The Bali Mandara Toll Road is trialing a new system for contactless, non-stop travel. At present drivers must stop at the toll gate and tap their pre-paid travel card. The trial requires drivers to download a specialist app called Cantas onto their phones. They will enter their payment details and give permission for the app to track their location.
The new system is called a Multi-Lane Free Flow System and it uses a Global Navigation Satellite System to conduct the contactless payment using GPS technology. It is hoped that the trial will be successful and can be implemented in the toll road’s new payment management system.
The trial will continue until the end of the year and following a review and some inevitable tweaks, the system will be rolled out long term. The team behind the trial hopes that it will enable more efficient travel for drivers and even cut down on running costs.
The process works by the GPS detecting the car’s location as the driver enters the toll road gate. The car is then tracked using map-matching on a centralized system until the driver goes through the toll road exit gate. The app then calculates the distance traveled and proceeds with the payment transaction. The whole process will be automated.
The Bali Mandara Toll connects Sanur to Kuta and Nusa Dua. The Ministry for Public Works is currently running a huge project to build a 96km toll road that connects Gilimanuk and Mengwi. This new toll road aims to be open and ready in time for the G20 Summit in November.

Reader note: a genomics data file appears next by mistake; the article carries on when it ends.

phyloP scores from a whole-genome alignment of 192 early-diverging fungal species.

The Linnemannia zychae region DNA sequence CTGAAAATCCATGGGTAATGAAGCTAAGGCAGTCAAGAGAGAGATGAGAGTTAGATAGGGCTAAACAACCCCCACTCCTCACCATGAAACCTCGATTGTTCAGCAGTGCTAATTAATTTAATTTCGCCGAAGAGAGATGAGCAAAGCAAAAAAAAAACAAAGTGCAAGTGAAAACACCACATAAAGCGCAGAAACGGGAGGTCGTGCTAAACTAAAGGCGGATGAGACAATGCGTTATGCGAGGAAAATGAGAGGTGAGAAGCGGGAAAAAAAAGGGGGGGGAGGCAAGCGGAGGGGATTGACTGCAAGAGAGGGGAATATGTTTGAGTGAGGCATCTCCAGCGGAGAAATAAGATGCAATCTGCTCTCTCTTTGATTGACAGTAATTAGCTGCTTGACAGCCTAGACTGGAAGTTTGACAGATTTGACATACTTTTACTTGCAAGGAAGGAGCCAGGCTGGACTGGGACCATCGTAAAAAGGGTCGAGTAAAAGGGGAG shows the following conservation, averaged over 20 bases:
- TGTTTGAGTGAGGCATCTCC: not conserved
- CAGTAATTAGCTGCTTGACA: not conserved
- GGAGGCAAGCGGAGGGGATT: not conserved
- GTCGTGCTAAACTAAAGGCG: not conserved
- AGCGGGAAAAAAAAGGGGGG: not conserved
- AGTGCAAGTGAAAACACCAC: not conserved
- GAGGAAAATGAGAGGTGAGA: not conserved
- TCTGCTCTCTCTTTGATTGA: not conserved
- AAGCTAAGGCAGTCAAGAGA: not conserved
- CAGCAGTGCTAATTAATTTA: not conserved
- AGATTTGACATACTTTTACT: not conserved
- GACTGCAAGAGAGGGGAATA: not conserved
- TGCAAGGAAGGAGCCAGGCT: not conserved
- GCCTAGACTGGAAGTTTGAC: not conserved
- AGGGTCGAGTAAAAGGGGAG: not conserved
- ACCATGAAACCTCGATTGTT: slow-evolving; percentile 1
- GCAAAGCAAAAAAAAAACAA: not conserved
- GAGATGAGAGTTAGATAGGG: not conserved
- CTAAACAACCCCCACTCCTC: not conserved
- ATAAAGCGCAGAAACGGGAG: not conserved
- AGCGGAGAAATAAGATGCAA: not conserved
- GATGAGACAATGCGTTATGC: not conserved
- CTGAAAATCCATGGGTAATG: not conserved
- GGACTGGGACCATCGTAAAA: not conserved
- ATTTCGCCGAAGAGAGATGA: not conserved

The project connects three regencies within Bali and is one of the island’s most ambitious infrastructure developments. The road runs through Badung, Jembrana, and Tabanan and has created hundreds of jobs in the construction sector.
The Bali Mandara Toll Road is undergoing other improvements too. The operations and maintenance manager Putu Gandi Ginantra said that the road is being repainted, the toll gates are undergoing repairs and teams are installing solar panels across 1.5km of the road too.
There are some that believe that the upscaling of transportation infrastructure ruins the traditional aesthetic of Bali. Others welcome the developments as it helps to improve the efficiency of transport for tourists and for local people. By diverting traffic to the toll roads that have designated lanes for mopeds, cars, and heavy goods vehicles streets across Bali become less congested and safer for drivers and pedestrians.
The infrastructure developments are being balanced with huge reforestation efforts across Bali. Reforestation initiatives linked to the toll road developments are focused on the mangrove ecosystems of southern Bali. There have been 750 mangrove trees planted so far with many more to go. This is another initiative that is being promoted heavily in the run-up to the G20 Summit.
Mangrove reforestation is a vital part of making sure coastal communities are protected against climate change. There are a number of coastal conservation projects running in Bali. The biggest is a partnership with the Japan International Cooperation Agency which this month has injected the second round of funding to complete phase two of the Bali Beach Conservation Project.
The intuitive focus is on conserving the coastline around Sanur Beach, Nusa Dua Beach, and Kuta Beach which overlaps with the reforestation element of the Mandara Toll Road improvements.
The Mandara Toll Road is often the first taste travelers have of Bali outside of Ngurah Rai Airport. Many taxi drivers and airport shuttle services use the toll road to transport visitors to Kuta Selatan, Uluwatu, and Jimbaran.
Heading north from the airport, the toll road connects drivers to the Ngurah Rai Bypass which curves around traffic-heavy Denpasar and joins highways that lead west all the way through to the pristine West Bali National Park.
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